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The Political Logic of Climate Change Adaptation - Prakash & Dolsak

Submitted by Catherine G Quinn on February 5, 2016 - 3:22pm

University of Washington Political Science Professor Aseem Prakash and his colleague Nives Dolšak from the School of Marine and Environmental Affairs share their thoughts on the political logic of climate change adaptation. For the full article read: Confronting the "China Excuse:" The Political Logic of Climate Change Adaption.

Confronting the "China Excuse:" The Political Logic of Climate Change Adaptation

In August, President Obama announced a plan to reduce carbon dioxide emissions from electricity generation by 32 percent from 2005 levels by 2030. Critics characterized Obama’s Clean Power Plan as a “job killer” and offered the “China excuse” for opposing it. In December, the US enthusiastically signed on to the so-called Paris Pledge to limit global warming to less than two degrees Celsius compared to pre-industrial levels, and zero net emissions to be reached during the second half of the 21st century.

Yet, there is considerable opposition to such climate change initiatives, domestic or global. Critics wonder why the US should reduce emissions when China, the biggest current emitter of greenhouse gases, has not committed to mandatory reductions. This is a powerful argument in a period of economic crisis, growing income inequalities, and the fear that American jobs are being shipped abroad to countries that have not committed to mandatory emission reductions.

The scientific case for carbon mitigation is a powerful one. Various reports by the Intergovernmental Panel on Climate Change (IPCC) attest to the need for climate change mitigation. Yet, mitigation-based approaches have run into serious political problems.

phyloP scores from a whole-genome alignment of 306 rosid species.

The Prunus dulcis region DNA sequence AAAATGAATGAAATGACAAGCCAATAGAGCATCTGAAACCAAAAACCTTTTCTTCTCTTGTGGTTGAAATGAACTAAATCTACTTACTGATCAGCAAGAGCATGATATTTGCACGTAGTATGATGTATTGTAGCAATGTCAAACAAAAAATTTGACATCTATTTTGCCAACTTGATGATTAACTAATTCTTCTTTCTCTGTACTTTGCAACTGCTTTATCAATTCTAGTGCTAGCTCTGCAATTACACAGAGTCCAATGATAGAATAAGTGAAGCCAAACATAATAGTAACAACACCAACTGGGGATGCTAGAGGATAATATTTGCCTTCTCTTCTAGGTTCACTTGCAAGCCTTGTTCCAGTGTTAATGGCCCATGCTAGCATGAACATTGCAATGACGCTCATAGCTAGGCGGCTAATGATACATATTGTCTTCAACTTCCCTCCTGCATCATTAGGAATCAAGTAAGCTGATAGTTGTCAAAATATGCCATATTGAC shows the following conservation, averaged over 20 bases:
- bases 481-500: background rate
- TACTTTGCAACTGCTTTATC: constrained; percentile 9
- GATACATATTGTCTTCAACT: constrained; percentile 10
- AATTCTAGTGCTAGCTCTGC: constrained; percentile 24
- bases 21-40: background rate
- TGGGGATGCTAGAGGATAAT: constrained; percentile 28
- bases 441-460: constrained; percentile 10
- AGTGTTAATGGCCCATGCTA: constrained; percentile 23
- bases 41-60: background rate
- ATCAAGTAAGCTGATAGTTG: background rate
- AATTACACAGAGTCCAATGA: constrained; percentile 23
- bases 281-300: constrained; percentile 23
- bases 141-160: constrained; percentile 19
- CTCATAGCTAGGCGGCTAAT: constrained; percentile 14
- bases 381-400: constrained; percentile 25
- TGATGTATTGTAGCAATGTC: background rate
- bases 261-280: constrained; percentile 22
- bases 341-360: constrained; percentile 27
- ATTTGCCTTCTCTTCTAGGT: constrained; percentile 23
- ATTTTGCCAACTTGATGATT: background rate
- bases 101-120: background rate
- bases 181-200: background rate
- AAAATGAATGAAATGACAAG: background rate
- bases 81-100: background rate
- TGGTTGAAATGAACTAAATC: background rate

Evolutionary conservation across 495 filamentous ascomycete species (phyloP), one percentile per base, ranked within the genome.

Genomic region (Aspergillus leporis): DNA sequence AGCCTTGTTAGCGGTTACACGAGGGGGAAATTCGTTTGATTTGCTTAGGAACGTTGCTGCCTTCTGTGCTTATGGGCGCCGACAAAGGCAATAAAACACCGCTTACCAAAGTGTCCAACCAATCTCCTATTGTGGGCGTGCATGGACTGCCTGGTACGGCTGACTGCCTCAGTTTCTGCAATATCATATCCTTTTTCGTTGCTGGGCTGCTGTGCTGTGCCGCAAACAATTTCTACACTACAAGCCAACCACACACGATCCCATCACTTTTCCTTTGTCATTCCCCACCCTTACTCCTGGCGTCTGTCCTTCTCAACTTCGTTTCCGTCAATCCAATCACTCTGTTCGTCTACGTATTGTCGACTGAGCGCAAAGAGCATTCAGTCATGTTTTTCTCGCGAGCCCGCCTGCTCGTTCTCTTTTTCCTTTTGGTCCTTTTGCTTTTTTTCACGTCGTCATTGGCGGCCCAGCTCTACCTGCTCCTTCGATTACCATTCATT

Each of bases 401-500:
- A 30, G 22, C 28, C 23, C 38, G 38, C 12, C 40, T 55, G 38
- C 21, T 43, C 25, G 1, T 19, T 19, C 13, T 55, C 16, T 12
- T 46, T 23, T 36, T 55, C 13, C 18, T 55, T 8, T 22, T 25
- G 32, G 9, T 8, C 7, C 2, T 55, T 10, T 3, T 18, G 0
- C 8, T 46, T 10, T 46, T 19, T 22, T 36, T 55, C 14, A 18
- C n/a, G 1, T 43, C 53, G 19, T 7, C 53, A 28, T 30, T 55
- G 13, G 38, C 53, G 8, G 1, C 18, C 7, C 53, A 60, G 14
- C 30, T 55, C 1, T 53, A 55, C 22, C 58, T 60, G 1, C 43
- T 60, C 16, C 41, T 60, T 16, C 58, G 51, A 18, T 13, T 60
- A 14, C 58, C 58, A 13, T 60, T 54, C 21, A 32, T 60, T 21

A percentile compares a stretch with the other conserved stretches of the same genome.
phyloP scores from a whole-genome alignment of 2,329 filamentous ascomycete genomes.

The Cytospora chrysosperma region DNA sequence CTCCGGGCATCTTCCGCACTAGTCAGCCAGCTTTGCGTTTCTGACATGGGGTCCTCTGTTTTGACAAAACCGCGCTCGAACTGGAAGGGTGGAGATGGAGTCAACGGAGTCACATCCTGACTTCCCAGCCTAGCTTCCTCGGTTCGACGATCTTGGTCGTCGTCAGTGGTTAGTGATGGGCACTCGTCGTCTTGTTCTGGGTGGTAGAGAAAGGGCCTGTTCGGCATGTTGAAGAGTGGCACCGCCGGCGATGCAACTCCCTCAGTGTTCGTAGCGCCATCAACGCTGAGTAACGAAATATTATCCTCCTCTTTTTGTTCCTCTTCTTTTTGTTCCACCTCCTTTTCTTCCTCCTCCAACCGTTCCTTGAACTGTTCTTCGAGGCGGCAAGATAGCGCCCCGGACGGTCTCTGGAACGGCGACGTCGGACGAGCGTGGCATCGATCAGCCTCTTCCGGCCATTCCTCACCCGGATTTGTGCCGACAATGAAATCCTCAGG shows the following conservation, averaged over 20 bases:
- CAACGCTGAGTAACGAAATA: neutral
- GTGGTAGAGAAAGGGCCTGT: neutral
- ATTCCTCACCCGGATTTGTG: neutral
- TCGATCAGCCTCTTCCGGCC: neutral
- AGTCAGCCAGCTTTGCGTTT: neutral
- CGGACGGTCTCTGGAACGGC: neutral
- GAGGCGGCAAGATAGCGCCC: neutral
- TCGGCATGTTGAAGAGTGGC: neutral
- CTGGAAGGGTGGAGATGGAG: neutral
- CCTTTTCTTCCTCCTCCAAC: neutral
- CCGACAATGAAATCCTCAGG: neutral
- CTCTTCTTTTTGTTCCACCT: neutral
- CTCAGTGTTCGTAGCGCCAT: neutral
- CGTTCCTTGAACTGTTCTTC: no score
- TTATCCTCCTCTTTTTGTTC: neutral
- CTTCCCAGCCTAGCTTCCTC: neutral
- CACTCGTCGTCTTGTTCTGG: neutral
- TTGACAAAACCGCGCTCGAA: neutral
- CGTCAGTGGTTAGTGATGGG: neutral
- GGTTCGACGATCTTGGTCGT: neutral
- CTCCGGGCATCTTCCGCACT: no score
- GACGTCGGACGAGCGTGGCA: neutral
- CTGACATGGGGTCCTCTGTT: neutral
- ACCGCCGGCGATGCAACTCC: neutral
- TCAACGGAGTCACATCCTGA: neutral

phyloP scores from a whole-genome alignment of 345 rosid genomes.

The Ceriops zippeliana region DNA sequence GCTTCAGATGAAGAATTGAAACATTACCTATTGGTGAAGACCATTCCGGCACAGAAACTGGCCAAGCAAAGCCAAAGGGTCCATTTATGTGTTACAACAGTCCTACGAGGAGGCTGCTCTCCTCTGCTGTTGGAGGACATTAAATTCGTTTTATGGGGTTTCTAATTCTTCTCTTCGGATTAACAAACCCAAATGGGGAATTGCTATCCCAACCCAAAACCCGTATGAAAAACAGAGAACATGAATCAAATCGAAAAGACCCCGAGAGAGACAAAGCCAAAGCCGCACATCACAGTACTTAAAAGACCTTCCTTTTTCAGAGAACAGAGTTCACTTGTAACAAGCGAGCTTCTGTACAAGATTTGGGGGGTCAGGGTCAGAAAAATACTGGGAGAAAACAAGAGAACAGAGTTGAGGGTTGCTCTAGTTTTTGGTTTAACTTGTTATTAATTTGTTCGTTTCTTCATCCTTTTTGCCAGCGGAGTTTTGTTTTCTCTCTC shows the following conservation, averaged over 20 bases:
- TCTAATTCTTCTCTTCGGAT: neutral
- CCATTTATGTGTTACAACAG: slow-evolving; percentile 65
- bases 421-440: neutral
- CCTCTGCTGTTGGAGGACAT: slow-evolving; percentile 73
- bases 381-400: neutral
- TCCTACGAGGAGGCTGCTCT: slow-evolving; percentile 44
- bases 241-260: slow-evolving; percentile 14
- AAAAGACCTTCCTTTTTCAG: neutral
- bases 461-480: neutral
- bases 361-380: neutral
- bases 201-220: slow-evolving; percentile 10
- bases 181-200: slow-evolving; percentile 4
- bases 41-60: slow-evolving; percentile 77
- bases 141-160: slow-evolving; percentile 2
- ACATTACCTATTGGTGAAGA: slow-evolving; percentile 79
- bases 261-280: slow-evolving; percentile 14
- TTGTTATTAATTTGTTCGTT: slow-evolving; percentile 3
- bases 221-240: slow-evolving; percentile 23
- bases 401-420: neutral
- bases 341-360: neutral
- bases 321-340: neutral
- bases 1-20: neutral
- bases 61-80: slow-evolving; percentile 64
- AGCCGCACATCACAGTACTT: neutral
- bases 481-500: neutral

Instead of investing political capital predominantly towards mitigation, we suggest re-orienting the policy focus and paying serious attention to adaptation to climate change. Devoting political and economic resources to adaptation will eventually create the political momentum for serious, not just symbolic, mitigation policies. When citizens are asked to pay for adaptation, they will begin to recognize the true costs of global climate change for their communities and their own well-being. Consequently, citizens will hopefully be less likely to invoke the “China excuse” for policy inaction and more willing to support climate change mitigation. Adaptation can be interpreted as a temporary but strategic withdrawal to educate citizens of the dangers of ignoring climate change.

The political opposition to mitigation has multiple reasons. As political scientists have shown, policies that impose concentrated costs on a few actors but create diffused benefits for others are likely to meet with strong opposition. This opposition is accentuated when these costs are incurred by the “policy losers” in the short run, while the benefits can be observed only in the long run. If these benefits are non-excludable, meaning it is difficult to exclude others from benefiting from climate change mitigation, this creates a “free rider” problem. The opposition to the proposed policy is likely to be especially acute if the policy losers perceive the alleged free-rider to be a political and economic competitor who is steadily gaining advantage across multiple issues.

In contrast to mitigation, the political logic of adaptation is compelling. While successful mitigation requires global collective action, adaptation can be successful even when undertaken unilaterally.

Adaptation-related investments create local benefits, not global public goods. Thus, adaptation does not suffer from the free rider problem: those paying for it will also benefit from it. It is difficult to offer the “China excuse” for ignoring adaptation.

We recognize that adaptation is not the silver bullet and faces policy problems. Some players vulnerable to global climate change may not be able to afford to invest in adaptation. This sort of a fiscal mismatch can be handled by appropriate subsidies and other types of redistributive policies.

We are not arguing for abandoning mitigation-based strategies. We are highlighting the logic of political opposition to mitigation and suggest rebalancing the short term efforts towards adaptation. Not only does adaptation deprive politicians of the “China excuse,” it creates new political coalitions to promote pro-environmental policies. As adaptation gathers steam, various groups will begin to recognize the costs of ignoring global climate change. Instead of crowding out mitigation, in the long term, adaptation may create the political support for aggressive mitigation policies.

For more ways to think about climate change read: We feel your pain: Environmentalists Coal miners, and "embedded environmentalism"